Concussions are one of the most common forms of neuro injuries around the world. A severe blow to the head could seriously hamper the way your head functions. For years, this injury has been associated with sports like football which require a player to physically use their head or in combat sports.
They are also known as mild traumatic brain injury (MTBI).
However, new research suggests that the severity of your concussion might also be dependent upon your sex identity. Let’s explore why this happens and what perpetuated the misinformation.
WHY ARE WOMEN MORE PRONE TO CONCUSSIONS?
Three main theories are propounded for why women’s concussions and their susceptibility is more.
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The first one is related more to the makeup of the female body. Some researchers have proposed that it may be due to the fact that female necks tend to be slimmer and less muscular than male ones.
Remember that the brain is free to move within the skull – it is like jelly tightly packed into a Tupperware container – and this means that any sharp movement of the head can cause it to shift around, potentially causing damage.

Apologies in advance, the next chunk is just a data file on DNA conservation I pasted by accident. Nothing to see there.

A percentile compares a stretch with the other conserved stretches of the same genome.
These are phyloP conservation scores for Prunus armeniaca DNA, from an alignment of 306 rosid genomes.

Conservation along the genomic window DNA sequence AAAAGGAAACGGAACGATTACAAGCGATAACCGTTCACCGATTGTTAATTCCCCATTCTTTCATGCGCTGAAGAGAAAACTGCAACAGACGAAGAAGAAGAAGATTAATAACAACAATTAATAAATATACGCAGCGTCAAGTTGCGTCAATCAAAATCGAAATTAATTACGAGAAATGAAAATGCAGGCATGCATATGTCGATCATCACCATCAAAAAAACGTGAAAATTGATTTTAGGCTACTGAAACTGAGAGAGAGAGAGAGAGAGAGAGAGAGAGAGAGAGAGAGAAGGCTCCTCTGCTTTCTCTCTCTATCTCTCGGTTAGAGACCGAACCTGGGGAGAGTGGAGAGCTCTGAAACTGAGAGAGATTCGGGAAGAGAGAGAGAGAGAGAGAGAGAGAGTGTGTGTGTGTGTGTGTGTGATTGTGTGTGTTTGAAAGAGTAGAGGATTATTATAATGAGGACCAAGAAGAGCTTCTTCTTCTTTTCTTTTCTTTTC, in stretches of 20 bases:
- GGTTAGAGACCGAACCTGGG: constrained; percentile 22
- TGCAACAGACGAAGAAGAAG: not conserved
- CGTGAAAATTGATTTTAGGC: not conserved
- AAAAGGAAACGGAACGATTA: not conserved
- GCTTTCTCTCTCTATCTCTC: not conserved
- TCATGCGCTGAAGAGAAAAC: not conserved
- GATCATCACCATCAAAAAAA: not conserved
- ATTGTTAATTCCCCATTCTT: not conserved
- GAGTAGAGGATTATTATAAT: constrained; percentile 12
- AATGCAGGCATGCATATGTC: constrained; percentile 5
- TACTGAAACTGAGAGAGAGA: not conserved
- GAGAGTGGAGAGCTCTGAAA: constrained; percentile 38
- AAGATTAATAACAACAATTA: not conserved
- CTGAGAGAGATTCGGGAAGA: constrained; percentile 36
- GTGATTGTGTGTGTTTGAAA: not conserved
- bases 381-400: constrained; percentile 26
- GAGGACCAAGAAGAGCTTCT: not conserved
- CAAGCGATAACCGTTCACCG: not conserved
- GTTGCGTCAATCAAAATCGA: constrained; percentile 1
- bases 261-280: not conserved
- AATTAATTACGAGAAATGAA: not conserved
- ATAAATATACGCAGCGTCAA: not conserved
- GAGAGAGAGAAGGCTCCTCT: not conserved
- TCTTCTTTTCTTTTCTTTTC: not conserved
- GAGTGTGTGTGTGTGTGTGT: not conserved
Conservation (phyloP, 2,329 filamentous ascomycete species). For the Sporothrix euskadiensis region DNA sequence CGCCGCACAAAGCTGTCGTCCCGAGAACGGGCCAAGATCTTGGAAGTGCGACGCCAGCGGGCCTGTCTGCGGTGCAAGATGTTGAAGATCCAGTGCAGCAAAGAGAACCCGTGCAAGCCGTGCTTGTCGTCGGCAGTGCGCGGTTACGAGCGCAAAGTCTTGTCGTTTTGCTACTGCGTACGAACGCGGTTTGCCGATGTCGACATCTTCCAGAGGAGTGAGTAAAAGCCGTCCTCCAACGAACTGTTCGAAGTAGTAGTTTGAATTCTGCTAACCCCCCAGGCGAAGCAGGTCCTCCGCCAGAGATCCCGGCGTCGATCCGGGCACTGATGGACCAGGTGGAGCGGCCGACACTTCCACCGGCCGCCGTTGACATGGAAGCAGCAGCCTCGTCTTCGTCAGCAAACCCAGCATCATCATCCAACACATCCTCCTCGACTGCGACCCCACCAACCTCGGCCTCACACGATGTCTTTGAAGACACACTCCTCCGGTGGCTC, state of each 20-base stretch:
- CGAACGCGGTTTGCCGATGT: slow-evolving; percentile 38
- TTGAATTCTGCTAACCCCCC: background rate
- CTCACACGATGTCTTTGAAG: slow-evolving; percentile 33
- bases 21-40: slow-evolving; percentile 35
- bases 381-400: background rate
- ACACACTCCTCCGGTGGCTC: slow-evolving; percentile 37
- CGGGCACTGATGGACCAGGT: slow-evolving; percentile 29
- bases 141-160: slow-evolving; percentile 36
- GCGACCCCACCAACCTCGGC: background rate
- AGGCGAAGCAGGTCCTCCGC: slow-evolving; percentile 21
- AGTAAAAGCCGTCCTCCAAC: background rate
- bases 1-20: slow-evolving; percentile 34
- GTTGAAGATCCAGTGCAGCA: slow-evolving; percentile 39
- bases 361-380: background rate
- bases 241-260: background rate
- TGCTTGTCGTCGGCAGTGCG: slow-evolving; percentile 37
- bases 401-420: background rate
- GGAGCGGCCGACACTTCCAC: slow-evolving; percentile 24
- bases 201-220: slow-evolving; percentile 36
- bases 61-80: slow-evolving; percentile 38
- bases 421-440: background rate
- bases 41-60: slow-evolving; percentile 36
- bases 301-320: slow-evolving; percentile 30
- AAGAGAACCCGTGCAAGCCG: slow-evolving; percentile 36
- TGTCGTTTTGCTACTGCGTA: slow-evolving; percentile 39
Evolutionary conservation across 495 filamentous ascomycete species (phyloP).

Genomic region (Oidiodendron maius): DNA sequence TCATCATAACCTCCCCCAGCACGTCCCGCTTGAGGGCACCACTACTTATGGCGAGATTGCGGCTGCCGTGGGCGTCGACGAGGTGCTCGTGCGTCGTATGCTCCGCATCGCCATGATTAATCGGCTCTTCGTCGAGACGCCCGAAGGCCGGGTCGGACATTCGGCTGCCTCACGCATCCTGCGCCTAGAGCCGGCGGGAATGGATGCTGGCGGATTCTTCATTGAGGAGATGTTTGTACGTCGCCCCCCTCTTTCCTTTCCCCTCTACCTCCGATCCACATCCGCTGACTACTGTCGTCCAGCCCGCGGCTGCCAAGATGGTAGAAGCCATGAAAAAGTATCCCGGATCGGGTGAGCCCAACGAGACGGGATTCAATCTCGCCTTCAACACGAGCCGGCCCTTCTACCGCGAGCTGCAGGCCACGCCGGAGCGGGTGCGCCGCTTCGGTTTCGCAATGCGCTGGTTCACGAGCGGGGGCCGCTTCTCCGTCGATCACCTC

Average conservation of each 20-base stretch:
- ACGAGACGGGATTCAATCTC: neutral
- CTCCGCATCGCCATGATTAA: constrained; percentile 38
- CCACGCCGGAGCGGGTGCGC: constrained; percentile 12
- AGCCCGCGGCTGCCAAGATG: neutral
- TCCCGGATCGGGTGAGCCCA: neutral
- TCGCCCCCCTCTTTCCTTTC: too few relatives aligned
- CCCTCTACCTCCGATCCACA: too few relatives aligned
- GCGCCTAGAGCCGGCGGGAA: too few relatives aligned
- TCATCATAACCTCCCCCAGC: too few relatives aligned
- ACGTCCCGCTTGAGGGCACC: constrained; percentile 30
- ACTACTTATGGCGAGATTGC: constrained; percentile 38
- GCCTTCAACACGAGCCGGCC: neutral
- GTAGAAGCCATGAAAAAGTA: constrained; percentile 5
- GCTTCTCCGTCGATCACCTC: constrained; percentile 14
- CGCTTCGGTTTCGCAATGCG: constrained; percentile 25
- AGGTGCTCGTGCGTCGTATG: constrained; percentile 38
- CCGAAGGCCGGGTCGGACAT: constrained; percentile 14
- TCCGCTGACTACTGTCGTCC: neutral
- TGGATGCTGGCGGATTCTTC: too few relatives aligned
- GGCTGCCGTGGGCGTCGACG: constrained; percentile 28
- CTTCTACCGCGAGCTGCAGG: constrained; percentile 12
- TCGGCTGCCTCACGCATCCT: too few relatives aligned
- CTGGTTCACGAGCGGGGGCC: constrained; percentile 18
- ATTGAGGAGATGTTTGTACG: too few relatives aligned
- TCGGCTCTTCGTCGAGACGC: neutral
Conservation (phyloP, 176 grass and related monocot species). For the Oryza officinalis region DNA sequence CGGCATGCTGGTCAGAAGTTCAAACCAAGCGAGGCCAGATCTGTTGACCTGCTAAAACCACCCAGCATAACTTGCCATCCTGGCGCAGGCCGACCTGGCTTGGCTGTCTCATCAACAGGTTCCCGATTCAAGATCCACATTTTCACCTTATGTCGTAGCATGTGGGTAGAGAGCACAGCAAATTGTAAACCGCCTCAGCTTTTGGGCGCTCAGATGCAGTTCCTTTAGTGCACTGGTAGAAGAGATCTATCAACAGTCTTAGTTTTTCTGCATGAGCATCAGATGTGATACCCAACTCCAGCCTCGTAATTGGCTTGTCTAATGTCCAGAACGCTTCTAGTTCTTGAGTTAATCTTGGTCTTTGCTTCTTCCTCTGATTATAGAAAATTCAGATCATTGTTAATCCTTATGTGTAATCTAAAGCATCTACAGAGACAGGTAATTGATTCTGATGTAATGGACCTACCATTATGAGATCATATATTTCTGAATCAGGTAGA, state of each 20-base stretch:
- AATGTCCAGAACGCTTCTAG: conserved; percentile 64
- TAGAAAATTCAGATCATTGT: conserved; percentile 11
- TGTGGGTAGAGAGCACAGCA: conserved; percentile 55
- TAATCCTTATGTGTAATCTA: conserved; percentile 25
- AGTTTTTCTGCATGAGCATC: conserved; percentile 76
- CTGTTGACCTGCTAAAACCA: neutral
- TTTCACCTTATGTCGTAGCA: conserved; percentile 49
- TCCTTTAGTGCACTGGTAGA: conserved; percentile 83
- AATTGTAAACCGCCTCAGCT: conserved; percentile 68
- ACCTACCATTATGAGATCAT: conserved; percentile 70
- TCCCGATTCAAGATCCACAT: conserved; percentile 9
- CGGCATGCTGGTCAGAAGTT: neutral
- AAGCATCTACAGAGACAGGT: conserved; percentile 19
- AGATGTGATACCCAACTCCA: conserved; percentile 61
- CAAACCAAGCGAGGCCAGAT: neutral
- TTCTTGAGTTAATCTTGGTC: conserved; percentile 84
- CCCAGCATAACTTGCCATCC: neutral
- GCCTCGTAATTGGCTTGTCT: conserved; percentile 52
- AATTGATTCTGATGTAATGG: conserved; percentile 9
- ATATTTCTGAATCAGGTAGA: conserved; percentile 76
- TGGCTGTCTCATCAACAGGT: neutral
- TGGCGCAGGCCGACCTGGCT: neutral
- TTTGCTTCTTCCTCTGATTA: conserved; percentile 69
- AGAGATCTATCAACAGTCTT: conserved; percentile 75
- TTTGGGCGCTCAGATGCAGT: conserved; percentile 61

Overall, the girth of a female neck is about 30 per cent smaller than a male, and this increases the potential acceleration of the head by as much as 50 per cent, according to one study.
The second idea that researchers have pointed to is some small anatomical differences within the brain itself. Female brains are thought to have slightly faster metabolisms than male ones. They also have greater blood flow to the head: essentially, they are slightly hungrier. And if a head injury momentarily disrupts that supply of glucose and oxygen, it could cause greater damage.
The third possibility lies in female sex hormones. Some striking evidence suggests that the risk of concussion changes with varying hormone levels during the menstrual cycle.
WHY IS THIS IMPORTANT?
For centuries, female concussions have been prioritized less because of the narrativization around their injuries. Research suggests that women were more likely to be given sedatives in hospitals rather than painkillers.
This was precisely because it is assumed that their injuries will be emotional and not physiological. Additionally, concussion tests on women have been a rarity throughout day and age.
The next step is to prop up research and ensure that women get not just timely but preferential treatment while curing concussions and while suggesting any kind of medication required.